I have had a problem with my voice for so long I now think of it as my normal voice, maybe it is caused by meds for blood pressure and cholesterol which I have been on for a very long time.  I saw another Dr. not long ago (for bad back pain) as my  Dr is not open on weekends .  He took me off 2 blood pressure meds and 1 pain med (for my back) and put me on 1 blood pressure med. in the hope my cough would stop, it didn't.  When I returned to my Dr. he put me back on the tablet for back pain.

      Anyway my voice has always been husky and people have commented asking if I have a cold or whatever.  Sometimes it has faded away all together.

      Incidentally this 2nd Dr. said I don't have COPD because I don't and have never smoked.

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    • Posted

      I'm sorry but the doc who says you can't have COPD because you never smoked is wrong. The spirometry is the guide. Sometimes with meds we may come back up to a healthy level for our age group on the tests but we still continue on the meds.

      I replied to you in a different thread about your deep cough & its effect on your voice but didn't know there that you're on cholesterol meds. Lipitor can have a huge impact on the vocal cords, as can some puffers. Not everyone suffers those side effects.

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  • Posted

    A respiratory specialist will be able to determine precisely what lung issue you have through several tests, xray and ct scans.

    It is known that asthma long term can reach a stage where it worsens to a degree COPD is diagnosed.  On the other hand some people with asthma have been mis diagnosed and some with COPD have been misdiagnosed.  It happens I believe at GP  level.  Its less likely to be mis diagnosed with tests scans mentioned previously and referral to a specialist respiratory consultant.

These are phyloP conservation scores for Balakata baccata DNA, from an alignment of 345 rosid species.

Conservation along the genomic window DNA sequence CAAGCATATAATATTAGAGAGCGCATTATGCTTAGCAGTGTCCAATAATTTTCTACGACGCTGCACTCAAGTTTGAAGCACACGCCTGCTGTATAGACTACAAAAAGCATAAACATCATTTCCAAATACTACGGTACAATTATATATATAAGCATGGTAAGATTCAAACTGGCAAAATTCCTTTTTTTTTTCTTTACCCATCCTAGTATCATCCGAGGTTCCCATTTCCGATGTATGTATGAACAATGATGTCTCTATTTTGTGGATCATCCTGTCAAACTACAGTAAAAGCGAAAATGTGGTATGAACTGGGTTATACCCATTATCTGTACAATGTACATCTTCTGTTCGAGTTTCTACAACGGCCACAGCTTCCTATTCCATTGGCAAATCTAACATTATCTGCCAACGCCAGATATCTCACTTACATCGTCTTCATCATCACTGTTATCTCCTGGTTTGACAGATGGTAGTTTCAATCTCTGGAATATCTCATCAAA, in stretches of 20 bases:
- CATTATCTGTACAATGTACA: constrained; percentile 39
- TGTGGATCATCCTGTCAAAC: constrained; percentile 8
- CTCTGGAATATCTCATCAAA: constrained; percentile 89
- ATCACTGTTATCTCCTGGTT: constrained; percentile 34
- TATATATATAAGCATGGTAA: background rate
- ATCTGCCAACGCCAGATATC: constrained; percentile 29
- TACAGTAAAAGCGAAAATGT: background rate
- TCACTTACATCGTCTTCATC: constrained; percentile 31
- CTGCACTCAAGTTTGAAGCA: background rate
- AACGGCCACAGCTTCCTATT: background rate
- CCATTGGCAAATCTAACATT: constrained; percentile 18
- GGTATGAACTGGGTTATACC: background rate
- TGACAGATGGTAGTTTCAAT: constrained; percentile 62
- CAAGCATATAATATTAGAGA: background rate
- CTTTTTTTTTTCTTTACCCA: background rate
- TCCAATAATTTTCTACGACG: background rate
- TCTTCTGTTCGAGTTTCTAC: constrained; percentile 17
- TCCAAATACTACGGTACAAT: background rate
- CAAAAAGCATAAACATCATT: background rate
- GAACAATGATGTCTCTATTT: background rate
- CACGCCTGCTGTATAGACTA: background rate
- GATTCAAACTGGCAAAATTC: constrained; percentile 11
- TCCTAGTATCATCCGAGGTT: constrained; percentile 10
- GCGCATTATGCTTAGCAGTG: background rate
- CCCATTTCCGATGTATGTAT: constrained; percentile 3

You may want to read the pinned post titled 'Tips+ know the difference' if you haven't already done so.

    https://patient.info/forums/discuss/tips-know-the-difference-478568

    Years back a chap in his 70s had asthma all his life and after seeing a specialist he was actually diagnosed with Alpha1 antitrysin deficiency which is something that usually shows its self at a much younger stage.  You may of course not be mis diagnosed but only way to know for sure is the respiratory doc referral and CT scan.

     

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    • Posted

      Also people who have never smoked can still get COPD and other lung issues.  Even by passive smoking or occupation where fine dust exposure, printers inks, baker (bread flour) potter, pottery glazes, builder cement mix. so many things can damage the lungs where regular exposure occurs.
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    • Posted

      Thankyou for your reply, I read Tips + know the difference.   my 2 puffers Flutiform and Spiolto Respimat do not work or if they are working they do very little .  I'm having a spirometry test tomorrow, have had 3 attempts at this test over last 2 weeks.  The part you breath into attached to the computer have not been working on my previous visits.  Looking forward to some decent answers.smile

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    • Posted